The Foods of Azerbaijan, Part II
March 8, 2010 § 1 Comment
As you know, I come from Azerbaijan – the land of jasmine, pomegranates, and salty sea waters. And at all times that I was there, even during the typical Soviet food shortages, the local food – freshly grown and butchered, with its complex and pungent flavors, was among the best I ever had.
Traditionally, the food was prepared by hand, mostly by women, often working women with jobs to go to and children to take care of. Unlike here, eating out was not very popular, especially when I was growing up, and since there was never an abundance of frozen dinners, pre-cut vegetables, boxed foods, or other supermarket aisle staples, making food from scratch was the only way to go.
When I think back to that time, I realize it was a no small feat for a woman, entirely unaided by the kind of kitchen gadgets and appliances that grace every American kitchen, to churn out, day after day, labor-intensive dishes that often involved tiny hand-made dumplings and finely-chopped ingredients. Frequently, this was done after a day at work.
Grocery shopping too was an entirely different sort of experience. You’ve got to understand, back then (and still) you didn’t drive your SUV with all the kids strapped conveniently in their car seats to a Walmart super-center, where you would fill your cart with everything you need and then drive it all home. Women would usually walk to the market, often in heels, often with small children in tow, where they would browse carefully to find the freshest produce or the finest cut of meat and then haggle with the merchants over a price. They would then carry the heavily-laden bags home, often making a few more stops. It’s been a long time since I’ve done anything of the kind.
I can’t say I miss that part – but I do miss the food. I will forever miss the festive, fragrant Azerbaijani pilafs. The rice was first cooked in water, then steamed with butter and colored golden-yellow with saffron infusion. Traditionally, it was served ladled with a variety of sweet and savory stews, usually made with chicken or lamb, chestnuts, and dried fruit. No one in my family ever made this (gefillte fisch was a different matter), so I never really learned how. There’s some hope for me, though – another Azerbaijani-American blogger, Farida, has recently shared a recipe for a sweet-and-savory pilaf that I know I will be trying.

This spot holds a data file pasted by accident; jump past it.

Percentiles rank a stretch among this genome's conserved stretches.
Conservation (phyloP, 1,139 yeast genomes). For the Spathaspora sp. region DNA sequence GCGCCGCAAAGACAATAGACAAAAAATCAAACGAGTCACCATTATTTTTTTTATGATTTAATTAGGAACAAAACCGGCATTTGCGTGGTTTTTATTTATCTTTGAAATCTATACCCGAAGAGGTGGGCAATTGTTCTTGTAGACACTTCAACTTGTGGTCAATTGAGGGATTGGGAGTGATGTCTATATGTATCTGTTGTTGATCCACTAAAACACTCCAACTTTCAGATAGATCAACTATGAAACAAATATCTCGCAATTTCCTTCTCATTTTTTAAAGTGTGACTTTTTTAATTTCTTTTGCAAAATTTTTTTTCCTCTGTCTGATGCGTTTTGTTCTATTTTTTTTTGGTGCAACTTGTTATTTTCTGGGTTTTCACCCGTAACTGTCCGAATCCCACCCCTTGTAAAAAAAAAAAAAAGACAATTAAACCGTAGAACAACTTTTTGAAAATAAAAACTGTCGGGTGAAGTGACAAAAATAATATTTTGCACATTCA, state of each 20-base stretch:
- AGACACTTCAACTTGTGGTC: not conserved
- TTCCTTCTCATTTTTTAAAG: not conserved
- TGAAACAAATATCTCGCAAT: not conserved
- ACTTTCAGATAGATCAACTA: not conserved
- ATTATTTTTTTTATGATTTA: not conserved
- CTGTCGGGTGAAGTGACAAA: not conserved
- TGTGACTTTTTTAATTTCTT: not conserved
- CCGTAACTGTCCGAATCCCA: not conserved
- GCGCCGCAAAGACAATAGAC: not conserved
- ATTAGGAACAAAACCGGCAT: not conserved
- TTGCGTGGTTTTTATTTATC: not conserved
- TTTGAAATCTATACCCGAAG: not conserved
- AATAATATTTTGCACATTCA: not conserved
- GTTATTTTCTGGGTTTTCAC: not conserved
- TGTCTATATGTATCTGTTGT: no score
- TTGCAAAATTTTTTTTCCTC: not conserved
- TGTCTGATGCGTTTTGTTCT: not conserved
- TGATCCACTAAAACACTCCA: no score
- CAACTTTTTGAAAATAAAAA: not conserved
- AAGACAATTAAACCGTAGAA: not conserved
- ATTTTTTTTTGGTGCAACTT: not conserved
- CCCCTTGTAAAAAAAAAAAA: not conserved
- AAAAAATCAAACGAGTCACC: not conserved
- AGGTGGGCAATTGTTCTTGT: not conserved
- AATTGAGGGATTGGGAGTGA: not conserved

The other thing I miss sorely is the array of grilled meats, prepared on a special narrow rectangular grill called mangal, where the meat was suspended over hot coals with the help of extra-large, extra-thick iron skewers. While cooking and baking were primarily female domains back home, grilling was an area dominated almost entirely by men. I don’t know if this has to do with the outdoor nature of the activity, but, personally, I don’t remember ever seeing a single woman manning a mangal.
Kebabs, as they are called, were made mostly with different cuts of lamb, but you could also have them made with chicken or fish (usually sturgeon as far as I can remember). These were served simply, with heaps of lavash – a thin local flatbread, sliced onions mixed with sumac (a tart, dark-red spice), some pomegranate molasses called narsharab, and, in place of a salad, bunches of fresh herbs. Meat kebabs would often be accompanied by grilled tomatoes, potatoes, and eggplants. My personal favorite was lyulja-kebab, where a chilled mixture of ground lamb, onions and herbs was patted around a skewer, giving you a sausage of sorts. I actually make something of the kind at home in Wisconsin on my grill, and I will be sharing those with you soon.
The other thing to mention is an assortment of local flatbreads, baked in the so-called tandir ovens, usually on a commercial basis, where long, thin ovals of dough would be slapped onto vertical walls and baked over hot coals. With the utter disregard for the knife, the fragrant, soft loaves were often torn with your hands instead.
But what I miss the most is something called doner-kebab, which you might be familiar with. In Israel, they are stuffed in pita bread and called shuarma (I think), and in Bulgaria they called them dooner. You can get them in Europe, but they are never like the ones in Turkey or Azerbaijan, not as far as my picky palate is concerned. If you are not familiar with them, the meat – lamb, beef, or chicken – is roasted in one huge chunk made up of many slices skewered onto a huge vertical spit rotating next to an open gas fire unit. The entire time, the meat on the outside is being sliced off vertically with a large knife, so you end up with thin, well-grilled shreds, while the meat still on the spit continues to cook. The slices-shreds are then stuffed into flatbreads, along with some fried potatoes (that’s right), pickles, and tomatoes, and often the onion-sumac-herb mixture. It is then topped with a special local condiment called adjika – in this case a tomato-based thin sauce.
To Be Continued…